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In Memoriam: Bruce Herschensohn

The younger generation of movement conservatives, especially those whose focus is the

day-to-day battles going on in Washington, DC may not recognize the name or work of Bruce Herschensohn, but he was an important figure in the anti-communist wing of the modern conservative movement at its dawn.


A gifted filmmaker Mr. Herschensohn, who passed away on November 30, helped guide Richard Nixon to the presidency in 1968, and he later became director of the U.S. Information Agency (USIA) in the Nixon administration. As Arnold Steinberg noted in his memorial piece for National Review, “Bruce was already director of USIA’s motion-picture division and continued in that post, gifting America with movies for international distribution that told our story and hit hard at communism. That he had been known as a Goldwater supporter in 1964 had not stopped President Lyndon Johnson from personally recruiting him to the post.”


By this point, noted Mr. Steinberg, “Bruce had already built a formidable body of work in documentary film-making, putting his name to everything from the 90-minute JFK: Years of Lightning, Day of Drums, made as a tribute after Kennedy’s assassination, to assorted pro-American films with narrators such as Charlton Heston and Gregory Peck. Perhaps the most effective American propaganda film ever was his Oscar-winning short on the 1968 Soviet invasion of Czechoslovakia. The Soviet Politburo knew who he was and hated him.”


While at USIA Herschensohn tangled up with the vile segregationist and anti-Semite Democrat Senator William Fulbright and got himself fired due to his honesty about Fulbright’s intellectual limitations, but leaving government allowed him to return to Los Angeles to become a top-rated conservative television and radio commentator.


Herschensohn became a familiar face on Southern California TV screens in the 1980s and early ’90s, appearing as a political commentator on ABC7, where he filled the conservative half of the station’s “point/counterpoint” segment alongside former Democratic Senator John Tunney. He also served as a commentator for KABC-AM (790) and was a prolific columnist for newspaper opinion pages.


Herschensohn twice ran for the US Senate and, although he lost his second campaign in 1992, with his upbeat conservative message and legions of volunteers and first-time donors attracted to his personality, Herschensohn ran one million votes ahead of his party’s national ticket in a California that was beginning to slide leftward with increasing velocity.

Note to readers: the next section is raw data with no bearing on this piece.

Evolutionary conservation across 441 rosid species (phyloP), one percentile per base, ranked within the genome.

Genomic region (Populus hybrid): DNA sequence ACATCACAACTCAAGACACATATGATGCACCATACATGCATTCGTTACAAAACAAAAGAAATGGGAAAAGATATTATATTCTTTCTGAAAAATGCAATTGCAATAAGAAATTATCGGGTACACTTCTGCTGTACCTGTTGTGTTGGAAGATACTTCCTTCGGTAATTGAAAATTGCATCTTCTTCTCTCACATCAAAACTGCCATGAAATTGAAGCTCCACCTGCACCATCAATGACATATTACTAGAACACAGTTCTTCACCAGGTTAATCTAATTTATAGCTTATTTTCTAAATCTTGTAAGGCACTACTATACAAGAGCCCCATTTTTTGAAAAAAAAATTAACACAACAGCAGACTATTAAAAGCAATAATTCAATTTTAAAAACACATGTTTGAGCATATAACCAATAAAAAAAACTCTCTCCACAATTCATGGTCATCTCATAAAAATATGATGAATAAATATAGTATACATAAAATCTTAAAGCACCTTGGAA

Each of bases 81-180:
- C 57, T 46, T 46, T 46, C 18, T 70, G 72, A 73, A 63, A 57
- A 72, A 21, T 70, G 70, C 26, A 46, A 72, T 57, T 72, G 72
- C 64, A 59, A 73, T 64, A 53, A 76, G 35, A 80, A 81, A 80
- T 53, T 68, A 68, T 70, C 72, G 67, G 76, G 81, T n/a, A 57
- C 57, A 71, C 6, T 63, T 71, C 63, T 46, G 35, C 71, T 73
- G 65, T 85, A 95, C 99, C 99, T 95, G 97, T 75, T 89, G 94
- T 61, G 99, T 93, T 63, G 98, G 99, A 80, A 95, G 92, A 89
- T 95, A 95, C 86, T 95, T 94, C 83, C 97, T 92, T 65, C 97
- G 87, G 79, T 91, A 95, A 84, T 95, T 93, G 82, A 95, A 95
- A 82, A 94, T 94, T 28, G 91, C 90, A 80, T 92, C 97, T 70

Mr. Herschensohn also taught foreign policy as the Nixon Chair at Whittier College, where the former president attended college, and served as Distinguished Fellow at the Claremont Institute. He was one of the earliest voices to raise the alarm over Islamist terrorism and in a media environment that was increasingly hostile to the Jewish state he was one of the era’s strongest defenders of the State of Israel.


Among Bruce Herschensohn’s many books and columns is one that might serve as a prescient warning for today. In American Amnesia Herschensohn explains how we turned victory into defeat and lost what was gained at great sacrifice in Vietnam and Cambodia. In so doing he examined the incredible actions taken by the 94th Congress and by many American citizens which forced South Vietnam's surrender to the Communist North, an event that brought about immense tragedy for Southeast Asians and haunts our political landscape to this day. You can watch Mr. Herschensohn discuss the book through this link and more generally how Democrats forced America to squander its success in Southeast Asia through this link.


Beyond the many students and young conservatives Mr. Herschensohn mentored his greatest legacy may be his warnings to freedom-loving people around the world that they cannot expect Democrats in the White House and Congress to back them up in a crisis.


  • Bruce Herschensohn

  • California

  • conservative movement

  • anti-communism

  • U.S. Information Agency (USIA)

  • Nixon administration

  • foreign policy

  • American Amnesia

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